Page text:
As the ADL has pointed out, the exchange program it sponsors is not a form of tactical training. Rather, it gives Americans an idea of the challenges Israel faces and how its police handle extraordinary threats of terror and violence within the constraints a democratic society with an independent judiciary puts on law enforcement. While Israel is no more perfect than any other democracy, it has faced a unique set of circumstances, an ongoing conflict that dates back 70 years involving state-supported terror groups and other organizations bent on killing civilians. Israelis have learned, by trial and error, how to cope with this threat and to do so without inflicting indiscriminate violence or abandoning democracy. The notion that Americans have nothing to learn from this experience or that Israeli police are essentially lawless human rights offenders without the same restraints imposed on them by a democratic society doesn’t stand up to scrutiny.
You don’t have to be a supporter of the Netanyahu government to understand that BDS is not an attempt to criticize Israeli policies or to express an opinion about how a two-state solution might be implemented. As advocated by explicitly anti-Zionist groups like JVP, its goal is to delegitimize the state of Israel and not merely West Bank settlements. Indeed, JVP states its opposition to Birthright Israel trips by young Jews in terms that make it clear that it believes the “right of return” of the descendants of the 1948 Arab refugees must be recognized before Americans consider visiting the country. That actually aligns it with Hamas and its efforts to eliminate the Jewish state by one means or another rather than with any effort to promote peace.
Treating Israel as a pariah state is both unjust and counter-productive to peace efforts. But by linking Israel and its supporters to disputes about American law enforcement, JVP is seeking to smear them as being ultimately responsible for the murders of African Americans. As crazy as that sounds, it should be eerily familiar to students of history. Blaming Jews for crimes, especially the murder of innocents, even though they had nothing to do with them, is a classic trope of anti-Semitism. In that sense, even though JVP presents itself as defending Jewish values, its campaign is merely an updated version of medieval blood libels, where Jews became the scapegoats for problems that were not of their making.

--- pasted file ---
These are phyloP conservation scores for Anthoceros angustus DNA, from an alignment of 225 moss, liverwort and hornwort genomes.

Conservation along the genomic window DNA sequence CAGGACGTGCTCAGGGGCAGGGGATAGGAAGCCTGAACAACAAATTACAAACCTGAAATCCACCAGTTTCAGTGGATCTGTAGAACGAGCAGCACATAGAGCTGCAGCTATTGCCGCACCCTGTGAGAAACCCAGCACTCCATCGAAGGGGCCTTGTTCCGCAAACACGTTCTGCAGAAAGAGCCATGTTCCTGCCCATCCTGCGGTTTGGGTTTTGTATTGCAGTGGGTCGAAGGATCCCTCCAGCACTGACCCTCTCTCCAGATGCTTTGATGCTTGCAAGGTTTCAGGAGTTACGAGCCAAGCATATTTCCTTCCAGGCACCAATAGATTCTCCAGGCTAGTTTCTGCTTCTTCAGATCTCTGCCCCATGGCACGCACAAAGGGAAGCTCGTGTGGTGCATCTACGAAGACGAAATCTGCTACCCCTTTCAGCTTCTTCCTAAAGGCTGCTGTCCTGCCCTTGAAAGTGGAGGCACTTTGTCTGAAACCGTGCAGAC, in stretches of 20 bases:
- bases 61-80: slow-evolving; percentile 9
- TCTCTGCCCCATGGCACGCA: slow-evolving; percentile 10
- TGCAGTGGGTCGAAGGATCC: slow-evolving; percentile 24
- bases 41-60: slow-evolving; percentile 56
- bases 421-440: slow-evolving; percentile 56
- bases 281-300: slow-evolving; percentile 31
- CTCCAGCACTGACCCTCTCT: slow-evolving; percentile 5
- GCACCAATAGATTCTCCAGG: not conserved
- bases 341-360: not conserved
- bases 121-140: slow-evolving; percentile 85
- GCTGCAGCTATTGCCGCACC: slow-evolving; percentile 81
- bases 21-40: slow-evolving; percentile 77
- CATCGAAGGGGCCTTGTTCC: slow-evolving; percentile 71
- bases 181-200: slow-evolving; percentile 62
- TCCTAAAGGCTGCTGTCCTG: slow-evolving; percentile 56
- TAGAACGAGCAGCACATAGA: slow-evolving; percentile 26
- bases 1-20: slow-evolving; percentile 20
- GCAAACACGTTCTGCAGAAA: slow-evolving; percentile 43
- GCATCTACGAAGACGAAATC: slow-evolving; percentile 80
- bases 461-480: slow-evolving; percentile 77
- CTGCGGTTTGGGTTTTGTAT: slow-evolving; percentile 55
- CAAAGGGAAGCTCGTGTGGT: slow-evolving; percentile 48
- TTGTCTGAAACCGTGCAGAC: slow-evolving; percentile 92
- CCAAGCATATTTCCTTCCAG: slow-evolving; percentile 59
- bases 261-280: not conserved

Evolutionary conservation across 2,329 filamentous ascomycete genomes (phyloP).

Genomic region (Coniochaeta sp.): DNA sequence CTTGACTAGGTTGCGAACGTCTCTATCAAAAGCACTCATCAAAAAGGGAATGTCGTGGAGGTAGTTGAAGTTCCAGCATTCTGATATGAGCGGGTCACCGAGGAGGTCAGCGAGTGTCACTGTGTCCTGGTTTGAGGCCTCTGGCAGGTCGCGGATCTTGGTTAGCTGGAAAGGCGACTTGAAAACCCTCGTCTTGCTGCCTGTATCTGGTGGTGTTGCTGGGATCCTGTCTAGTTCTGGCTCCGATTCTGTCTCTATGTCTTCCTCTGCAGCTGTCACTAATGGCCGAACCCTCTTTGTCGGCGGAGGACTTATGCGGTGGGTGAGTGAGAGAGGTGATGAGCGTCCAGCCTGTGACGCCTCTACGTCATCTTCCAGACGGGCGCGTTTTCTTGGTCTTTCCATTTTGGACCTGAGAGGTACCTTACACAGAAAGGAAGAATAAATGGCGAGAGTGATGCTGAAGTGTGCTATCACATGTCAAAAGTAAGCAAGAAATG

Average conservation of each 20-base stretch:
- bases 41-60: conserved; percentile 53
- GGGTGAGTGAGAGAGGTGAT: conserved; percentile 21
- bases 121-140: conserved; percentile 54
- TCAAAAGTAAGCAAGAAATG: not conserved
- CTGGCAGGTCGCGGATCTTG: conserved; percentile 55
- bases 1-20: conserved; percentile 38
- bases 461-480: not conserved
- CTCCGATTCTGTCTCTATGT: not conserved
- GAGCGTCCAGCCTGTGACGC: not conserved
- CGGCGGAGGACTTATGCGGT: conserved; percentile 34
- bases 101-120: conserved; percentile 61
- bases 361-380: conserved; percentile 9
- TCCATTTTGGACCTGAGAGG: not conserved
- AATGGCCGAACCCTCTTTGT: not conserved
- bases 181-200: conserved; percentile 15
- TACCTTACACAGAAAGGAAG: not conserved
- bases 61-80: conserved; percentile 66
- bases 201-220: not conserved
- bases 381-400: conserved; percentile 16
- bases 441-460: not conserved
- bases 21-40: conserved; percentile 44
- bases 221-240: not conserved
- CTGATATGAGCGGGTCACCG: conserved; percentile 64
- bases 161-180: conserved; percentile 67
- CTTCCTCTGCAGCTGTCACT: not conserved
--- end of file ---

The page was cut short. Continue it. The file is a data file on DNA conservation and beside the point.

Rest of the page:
Americans and Israelis have a lot to learn from each other and one may reasonably criticize either nation’s policies. But those who single out the one Jewish state in this manner and subject it to discriminatory boycotts are not promoting peace. To the contrary, this most noxious form of BDS is about demonizing Israelis and makes the connection between BDS and anti-Semitism painfully clear.
Jonathan S. Tobin is editor in chief of JNS (the Jewish News Syndicate) and a contributing writer for National Review. Twitter: @jonathans_tobin